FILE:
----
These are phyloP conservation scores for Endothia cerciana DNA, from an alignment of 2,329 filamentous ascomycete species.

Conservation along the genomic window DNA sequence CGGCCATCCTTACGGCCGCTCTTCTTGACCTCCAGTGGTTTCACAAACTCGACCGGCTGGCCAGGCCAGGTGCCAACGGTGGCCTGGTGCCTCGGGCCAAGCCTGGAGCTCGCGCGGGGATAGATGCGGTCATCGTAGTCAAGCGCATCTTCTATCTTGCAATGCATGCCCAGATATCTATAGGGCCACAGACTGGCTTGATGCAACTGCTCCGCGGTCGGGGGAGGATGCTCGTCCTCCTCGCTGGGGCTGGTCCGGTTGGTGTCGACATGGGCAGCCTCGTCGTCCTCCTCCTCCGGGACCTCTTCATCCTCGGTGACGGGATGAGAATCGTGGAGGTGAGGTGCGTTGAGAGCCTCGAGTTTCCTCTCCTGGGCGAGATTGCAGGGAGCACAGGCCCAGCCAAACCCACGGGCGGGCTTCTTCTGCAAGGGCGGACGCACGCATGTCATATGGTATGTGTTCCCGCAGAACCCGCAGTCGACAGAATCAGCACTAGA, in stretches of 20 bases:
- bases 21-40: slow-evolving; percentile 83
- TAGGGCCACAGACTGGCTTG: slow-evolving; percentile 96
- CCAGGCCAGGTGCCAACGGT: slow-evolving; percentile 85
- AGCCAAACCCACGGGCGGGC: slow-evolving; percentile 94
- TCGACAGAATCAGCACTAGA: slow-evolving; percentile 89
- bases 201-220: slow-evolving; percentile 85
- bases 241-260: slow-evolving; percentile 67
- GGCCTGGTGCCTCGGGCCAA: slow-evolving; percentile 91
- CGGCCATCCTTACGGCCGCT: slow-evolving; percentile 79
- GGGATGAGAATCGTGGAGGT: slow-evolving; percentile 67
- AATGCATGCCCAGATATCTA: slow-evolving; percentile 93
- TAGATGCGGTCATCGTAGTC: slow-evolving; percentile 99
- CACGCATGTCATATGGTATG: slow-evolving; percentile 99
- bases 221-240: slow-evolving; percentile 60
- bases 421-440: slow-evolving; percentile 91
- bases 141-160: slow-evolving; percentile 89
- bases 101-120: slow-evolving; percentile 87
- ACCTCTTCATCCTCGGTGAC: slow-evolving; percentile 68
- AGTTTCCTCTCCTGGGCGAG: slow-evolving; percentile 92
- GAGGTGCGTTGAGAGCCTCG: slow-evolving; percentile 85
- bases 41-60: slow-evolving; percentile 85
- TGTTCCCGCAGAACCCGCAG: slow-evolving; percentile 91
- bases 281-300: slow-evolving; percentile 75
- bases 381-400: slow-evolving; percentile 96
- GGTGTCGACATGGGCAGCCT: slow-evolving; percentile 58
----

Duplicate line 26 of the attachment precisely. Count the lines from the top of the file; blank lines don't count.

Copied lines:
- bases 381-400: slow-evolving; percentile 96